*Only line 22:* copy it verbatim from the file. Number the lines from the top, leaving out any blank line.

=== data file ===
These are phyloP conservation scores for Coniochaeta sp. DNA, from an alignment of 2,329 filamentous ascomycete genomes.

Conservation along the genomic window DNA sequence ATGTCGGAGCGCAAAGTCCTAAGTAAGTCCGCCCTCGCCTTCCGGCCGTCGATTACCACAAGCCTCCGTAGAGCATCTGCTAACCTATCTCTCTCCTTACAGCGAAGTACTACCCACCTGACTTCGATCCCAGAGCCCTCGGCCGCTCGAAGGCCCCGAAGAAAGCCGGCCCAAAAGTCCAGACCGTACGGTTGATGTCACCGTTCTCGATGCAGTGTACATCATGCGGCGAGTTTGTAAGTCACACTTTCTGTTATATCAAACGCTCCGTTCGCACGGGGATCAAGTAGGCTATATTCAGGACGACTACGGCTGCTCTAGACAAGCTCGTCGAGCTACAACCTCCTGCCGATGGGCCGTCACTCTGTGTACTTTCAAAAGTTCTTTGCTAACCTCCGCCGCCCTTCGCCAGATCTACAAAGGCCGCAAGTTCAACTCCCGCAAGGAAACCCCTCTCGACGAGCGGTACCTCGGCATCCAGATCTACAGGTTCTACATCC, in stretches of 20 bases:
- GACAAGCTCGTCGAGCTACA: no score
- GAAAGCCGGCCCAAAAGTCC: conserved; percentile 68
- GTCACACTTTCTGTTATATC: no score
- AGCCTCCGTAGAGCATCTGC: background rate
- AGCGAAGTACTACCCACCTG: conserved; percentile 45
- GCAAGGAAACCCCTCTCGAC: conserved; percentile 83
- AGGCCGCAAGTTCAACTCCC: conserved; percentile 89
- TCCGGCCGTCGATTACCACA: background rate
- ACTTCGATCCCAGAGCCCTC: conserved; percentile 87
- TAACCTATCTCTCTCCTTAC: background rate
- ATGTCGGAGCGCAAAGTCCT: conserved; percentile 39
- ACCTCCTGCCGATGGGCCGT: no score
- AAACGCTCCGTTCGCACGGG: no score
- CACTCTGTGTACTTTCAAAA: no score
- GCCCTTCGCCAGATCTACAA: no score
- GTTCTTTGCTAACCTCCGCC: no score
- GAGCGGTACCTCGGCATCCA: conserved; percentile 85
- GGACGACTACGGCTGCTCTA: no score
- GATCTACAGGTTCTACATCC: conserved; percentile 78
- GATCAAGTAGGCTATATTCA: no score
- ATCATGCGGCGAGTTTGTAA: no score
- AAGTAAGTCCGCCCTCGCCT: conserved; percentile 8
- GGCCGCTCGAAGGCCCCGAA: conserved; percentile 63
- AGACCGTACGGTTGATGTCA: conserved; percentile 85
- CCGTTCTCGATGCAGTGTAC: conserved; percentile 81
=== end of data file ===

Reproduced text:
- GATCAAGTAGGCTATATTCA: no score